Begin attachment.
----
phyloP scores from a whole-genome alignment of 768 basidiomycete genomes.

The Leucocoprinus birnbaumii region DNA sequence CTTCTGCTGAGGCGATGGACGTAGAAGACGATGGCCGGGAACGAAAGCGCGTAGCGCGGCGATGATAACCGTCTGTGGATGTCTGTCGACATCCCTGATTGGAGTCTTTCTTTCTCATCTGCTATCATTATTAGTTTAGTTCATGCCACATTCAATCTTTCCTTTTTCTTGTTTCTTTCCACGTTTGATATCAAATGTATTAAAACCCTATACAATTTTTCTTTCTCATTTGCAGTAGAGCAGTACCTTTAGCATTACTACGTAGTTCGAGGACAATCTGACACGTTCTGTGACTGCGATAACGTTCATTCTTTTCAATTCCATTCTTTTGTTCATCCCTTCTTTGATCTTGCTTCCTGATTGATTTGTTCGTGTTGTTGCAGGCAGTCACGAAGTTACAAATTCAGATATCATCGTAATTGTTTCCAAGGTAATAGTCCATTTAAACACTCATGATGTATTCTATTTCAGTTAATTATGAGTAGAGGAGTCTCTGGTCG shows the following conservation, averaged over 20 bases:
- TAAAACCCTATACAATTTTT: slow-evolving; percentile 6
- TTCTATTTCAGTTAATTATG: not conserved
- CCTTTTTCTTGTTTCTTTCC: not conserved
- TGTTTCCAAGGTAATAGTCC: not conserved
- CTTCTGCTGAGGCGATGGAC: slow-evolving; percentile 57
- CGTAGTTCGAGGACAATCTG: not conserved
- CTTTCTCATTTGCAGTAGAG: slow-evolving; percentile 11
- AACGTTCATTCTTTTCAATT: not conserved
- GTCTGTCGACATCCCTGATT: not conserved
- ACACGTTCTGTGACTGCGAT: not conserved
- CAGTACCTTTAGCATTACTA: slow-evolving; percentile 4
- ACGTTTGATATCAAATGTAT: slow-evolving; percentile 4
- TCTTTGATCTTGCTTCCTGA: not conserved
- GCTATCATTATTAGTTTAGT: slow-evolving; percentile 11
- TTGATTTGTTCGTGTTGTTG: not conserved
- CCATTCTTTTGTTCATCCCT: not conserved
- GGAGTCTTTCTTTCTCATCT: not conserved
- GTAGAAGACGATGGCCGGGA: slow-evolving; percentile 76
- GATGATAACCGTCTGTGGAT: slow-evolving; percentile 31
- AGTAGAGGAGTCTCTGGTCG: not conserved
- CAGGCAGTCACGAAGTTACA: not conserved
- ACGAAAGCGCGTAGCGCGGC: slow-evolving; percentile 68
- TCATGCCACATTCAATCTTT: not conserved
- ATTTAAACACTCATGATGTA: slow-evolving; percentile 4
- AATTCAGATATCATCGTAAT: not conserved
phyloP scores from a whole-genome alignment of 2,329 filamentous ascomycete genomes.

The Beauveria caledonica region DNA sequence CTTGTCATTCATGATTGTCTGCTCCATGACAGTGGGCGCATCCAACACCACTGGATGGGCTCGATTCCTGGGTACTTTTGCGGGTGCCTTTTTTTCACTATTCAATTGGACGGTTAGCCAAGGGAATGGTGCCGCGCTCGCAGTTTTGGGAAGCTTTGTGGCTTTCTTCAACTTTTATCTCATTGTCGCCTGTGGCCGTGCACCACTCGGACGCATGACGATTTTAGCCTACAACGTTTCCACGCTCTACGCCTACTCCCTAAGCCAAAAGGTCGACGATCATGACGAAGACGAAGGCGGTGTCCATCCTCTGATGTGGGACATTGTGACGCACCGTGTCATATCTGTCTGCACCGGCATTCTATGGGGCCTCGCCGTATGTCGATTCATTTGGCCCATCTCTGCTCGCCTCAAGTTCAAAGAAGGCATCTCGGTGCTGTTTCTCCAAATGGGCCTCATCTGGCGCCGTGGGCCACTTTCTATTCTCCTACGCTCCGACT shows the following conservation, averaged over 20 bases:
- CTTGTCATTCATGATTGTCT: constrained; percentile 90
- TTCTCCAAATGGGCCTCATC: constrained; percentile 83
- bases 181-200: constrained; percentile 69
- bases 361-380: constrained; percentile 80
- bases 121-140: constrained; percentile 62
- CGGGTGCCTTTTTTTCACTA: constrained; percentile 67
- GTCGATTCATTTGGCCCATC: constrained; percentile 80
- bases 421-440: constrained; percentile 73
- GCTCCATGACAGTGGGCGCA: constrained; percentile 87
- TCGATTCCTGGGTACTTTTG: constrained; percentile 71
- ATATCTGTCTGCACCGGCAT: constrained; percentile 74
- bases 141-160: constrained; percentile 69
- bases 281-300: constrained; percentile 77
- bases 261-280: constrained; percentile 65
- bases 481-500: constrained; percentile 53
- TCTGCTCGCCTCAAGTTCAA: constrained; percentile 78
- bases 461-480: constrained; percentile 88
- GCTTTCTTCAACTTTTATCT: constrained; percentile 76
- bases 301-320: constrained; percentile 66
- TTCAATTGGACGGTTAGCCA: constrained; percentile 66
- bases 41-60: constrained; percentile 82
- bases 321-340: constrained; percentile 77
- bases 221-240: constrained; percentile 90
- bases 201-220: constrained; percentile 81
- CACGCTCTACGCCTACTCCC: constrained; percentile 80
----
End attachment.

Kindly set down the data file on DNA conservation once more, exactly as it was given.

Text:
phyloP scores from a whole-genome alignment of 768 basidiomycete genomes.

The Leucocoprinus birnbaumii region DNA sequence CTTCTGCTGAGGCGATGGACGTAGAAGACGATGGCCGGGAACGAAAGCGCGTAGCGCGGCGATGATAACCGTCTGTGGATGTCTGTCGACATCCCTGATTGGAGTCTTTCTTTCTCATCTGCTATCATTATTAGTTTAGTTCATGCCACATTCAATCTTTCCTTTTTCTTGTTTCTTTCCACGTTTGATATCAAATGTATTAAAACCCTATACAATTTTTCTTTCTCATTTGCAGTAGAGCAGTACCTTTAGCATTACTACGTAGTTCGAGGACAATCTGACACGTTCTGTGACTGCGATAACGTTCATTCTTTTCAATTCCATTCTTTTGTTCATCCCTTCTTTGATCTTGCTTCCTGATTGATTTGTTCGTGTTGTTGCAGGCAGTCACGAAGTTACAAATTCAGATATCATCGTAATTGTTTCCAAGGTAATAGTCCATTTAAACACTCATGATGTATTCTATTTCAGTTAATTATGAGTAGAGGAGTCTCTGGTCG shows the following conservation, averaged over 20 bases:
- TAAAACCCTATACAATTTTT: slow-evolving; percentile 6
- TTCTATTTCAGTTAATTATG: not conserved
- CCTTTTTCTTGTTTCTTTCC: not conserved
- TGTTTCCAAGGTAATAGTCC: not conserved
- CTTCTGCTGAGGCGATGGAC: slow-evolving; percentile 57
- CGTAGTTCGAGGACAATCTG: not conserved
- CTTTCTCATTTGCAGTAGAG: slow-evolving; percentile 11
- AACGTTCATTCTTTTCAATT: not conserved
- GTCTGTCGACATCCCTGATT: not conserved
- ACACGTTCTGTGACTGCGAT: not conserved
- CAGTACCTTTAGCATTACTA: slow-evolving; percentile 4
- ACGTTTGATATCAAATGTAT: slow-evolving; percentile 4
- TCTTTGATCTTGCTTCCTGA: not conserved
- GCTATCATTATTAGTTTAGT: slow-evolving; percentile 11
- TTGATTTGTTCGTGTTGTTG: not conserved
- CCATTCTTTTGTTCATCCCT: not conserved
- GGAGTCTTTCTTTCTCATCT: not conserved
- GTAGAAGACGATGGCCGGGA: slow-evolving; percentile 76
- GATGATAACCGTCTGTGGAT: slow-evolving; percentile 31
- AGTAGAGGAGTCTCTGGTCG: not conserved
- CAGGCAGTCACGAAGTTACA: not conserved
- ACGAAAGCGCGTAGCGCGGC: slow-evolving; percentile 68
- TCATGCCACATTCAATCTTT: not conserved
- ATTTAAACACTCATGATGTA: slow-evolving; percentile 4
- AATTCAGATATCATCGTAAT: not conserved
phyloP scores from a whole-genome alignment of 2,329 filamentous ascomycete genomes.

The Beauveria caledonica region DNA sequence CTTGTCATTCATGATTGTCTGCTCCATGACAGTGGGCGCATCCAACACCACTGGATGGGCTCGATTCCTGGGTACTTTTGCGGGTGCCTTTTTTTCACTATTCAATTGGACGGTTAGCCAAGGGAATGGTGCCGCGCTCGCAGTTTTGGGAAGCTTTGTGGCTTTCTTCAACTTTTATCTCATTGTCGCCTGTGGCCGTGCACCACTCGGACGCATGACGATTTTAGCCTACAACGTTTCCACGCTCTACGCCTACTCCCTAAGCCAAAAGGTCGACGATCATGACGAAGACGAAGGCGGTGTCCATCCTCTGATGTGGGACATTGTGACGCACCGTGTCATATCTGTCTGCACCGGCATTCTATGGGGCCTCGCCGTATGTCGATTCATTTGGCCCATCTCTGCTCGCCTCAAGTTCAAAGAAGGCATCTCGGTGCTGTTTCTCCAAATGGGCCTCATCTGGCGCCGTGGGCCACTTTCTATTCTCCTACGCTCCGACT shows the following conservation, averaged over 20 bases:
- CTTGTCATTCATGATTGTCT: constrained; percentile 90
- TTCTCCAAATGGGCCTCATC: constrained; percentile 83
- bases 181-200: constrained; percentile 69
- bases 361-380: constrained; percentile 80
- bases 121-140: constrained; percentile 62
- CGGGTGCCTTTTTTTCACTA: constrained; percentile 67
- GTCGATTCATTTGGCCCATC: constrained; percentile 80
- bases 421-440: constrained; percentile 73
- GCTCCATGACAGTGGGCGCA: constrained; percentile 87
- TCGATTCCTGGGTACTTTTG: constrained; percentile 71
- ATATCTGTCTGCACCGGCAT: constrained; percentile 74
- bases 141-160: constrained; percentile 69
- bases 281-300: constrained; percentile 77
- bases 261-280: constrained; percentile 65
- bases 481-500: constrained; percentile 53
- TCTGCTCGCCTCAAGTTCAA: constrained; percentile 78
- bases 461-480: constrained; percentile 88
- GCTTTCTTCAACTTTTATCT: constrained; percentile 76
- bases 301-320: constrained; percentile 66
- TTCAATTGGACGGTTAGCCA: constrained; percentile 66
- bases 41-60: constrained; percentile 82
- bases 321-340: constrained; percentile 77
- bases 221-240: constrained; percentile 90
- bases 201-220: constrained; percentile 81
- CACGCTCTACGCCTACTCCC: constrained; percentile 80